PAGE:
Hugh Wake up, Gordon, wake up! Jesus, they must have seen you coming a mile off.
Stephen Don't you want your dolmades?
Hugh Do I want to push a stuffed vine leaf through my face? No, incredibly, I don't.
Stephen Well I'm starving, so if it's all the same with you ...
Hugh (He drinks some wine) Oh that's it. This wine is corked.
Stephen It can't be. It's got a metal top.
Hugh Don't get clever. Just taste it. (Banging table) Waiter!
Hugh Delicious? It's got something in it.Waiter enters.
Waiter Yes, my excellent friends?
Stephen (To Hugh) It's resinated.
Hugh Exactly. Waiter, this wine has resinated in the bottle.
Waiter Yes. Is retsina.
Stephen It's supposed to be like that, Stu. They add pine needle resin to it ...
Hugh Yea, thanks very much for your input Gordon, but I hope I know my wines. I didn't fork out on an encyclopaedia of world wines for nothing.
Waiter Retsina. Is very good.
Stephen It's delicious, Stu.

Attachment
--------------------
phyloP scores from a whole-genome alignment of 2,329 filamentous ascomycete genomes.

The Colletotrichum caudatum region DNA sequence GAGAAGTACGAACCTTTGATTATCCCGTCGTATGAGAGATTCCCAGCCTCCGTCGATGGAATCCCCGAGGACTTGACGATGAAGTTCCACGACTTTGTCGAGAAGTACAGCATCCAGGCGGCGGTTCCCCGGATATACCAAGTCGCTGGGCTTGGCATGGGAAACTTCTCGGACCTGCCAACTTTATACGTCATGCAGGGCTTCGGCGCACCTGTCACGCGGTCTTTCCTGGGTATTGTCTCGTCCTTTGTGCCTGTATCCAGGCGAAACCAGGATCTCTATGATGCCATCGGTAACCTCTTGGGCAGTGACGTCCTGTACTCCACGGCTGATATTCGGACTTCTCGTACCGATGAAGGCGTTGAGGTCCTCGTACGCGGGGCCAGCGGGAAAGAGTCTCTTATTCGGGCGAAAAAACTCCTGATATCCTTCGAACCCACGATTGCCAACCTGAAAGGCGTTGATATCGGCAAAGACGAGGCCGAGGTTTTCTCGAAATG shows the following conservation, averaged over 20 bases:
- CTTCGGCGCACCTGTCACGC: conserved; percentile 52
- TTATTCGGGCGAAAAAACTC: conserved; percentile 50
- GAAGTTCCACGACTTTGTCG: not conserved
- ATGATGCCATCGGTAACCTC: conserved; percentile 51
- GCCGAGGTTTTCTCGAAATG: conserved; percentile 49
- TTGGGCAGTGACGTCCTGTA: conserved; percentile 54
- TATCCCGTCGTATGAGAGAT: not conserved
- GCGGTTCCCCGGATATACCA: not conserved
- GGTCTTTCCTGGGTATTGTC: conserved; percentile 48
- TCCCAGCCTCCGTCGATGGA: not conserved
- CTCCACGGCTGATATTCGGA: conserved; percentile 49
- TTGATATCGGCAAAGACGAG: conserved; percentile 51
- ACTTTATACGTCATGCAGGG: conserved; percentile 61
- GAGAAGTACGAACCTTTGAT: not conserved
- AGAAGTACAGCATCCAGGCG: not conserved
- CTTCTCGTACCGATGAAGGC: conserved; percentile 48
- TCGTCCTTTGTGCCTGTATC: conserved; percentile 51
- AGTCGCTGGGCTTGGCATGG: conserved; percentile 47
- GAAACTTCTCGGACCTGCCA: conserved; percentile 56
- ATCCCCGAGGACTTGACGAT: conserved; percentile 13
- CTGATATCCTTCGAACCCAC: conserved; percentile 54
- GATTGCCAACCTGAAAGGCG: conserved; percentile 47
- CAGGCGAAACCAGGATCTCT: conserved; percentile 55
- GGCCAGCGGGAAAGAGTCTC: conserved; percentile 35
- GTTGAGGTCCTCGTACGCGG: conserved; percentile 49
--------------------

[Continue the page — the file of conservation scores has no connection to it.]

Hugh (Pause) Well I hope you're going to invite me to the wedding.
Waiter Give me a pardon?
Hugh You two are getting married, presumably?
Stephen Stuart ...
Hugh No, obviously a six-year friendship goes out the window if you're going to start siding with some Greeko against me.
Waiter I think maybe everything is not so good for my two lovers.
Hugh (To waiter) You can cut that out right now.
Stephen Listen Stu ...
Hugh No you listen, mush. While you were marking time with linguaphone courses of the ancient world, I was pounding the streets of Tiverton learning the selling trade.
Stephen Stu ...
Hugh While you tanned your hairy arse on the nude beaches of Crete or wherever it was, stuffing vine leaves with a bunch of perverts, I was getting my masters degree in the university of hard knocks and tough surprises. Well mister - I make no apology. To you or your fancy lover boy. (He makes for the exit)
Stephen Stu! Where are you going?
Waiter I can bring you an omelette, if you like, sir.
Hugh Forget it. I've had enough, Gordon. I'm going out for an honest British kebab.
Stephen What I always say to myself is, "what would Lester Piggott have done in this situation?"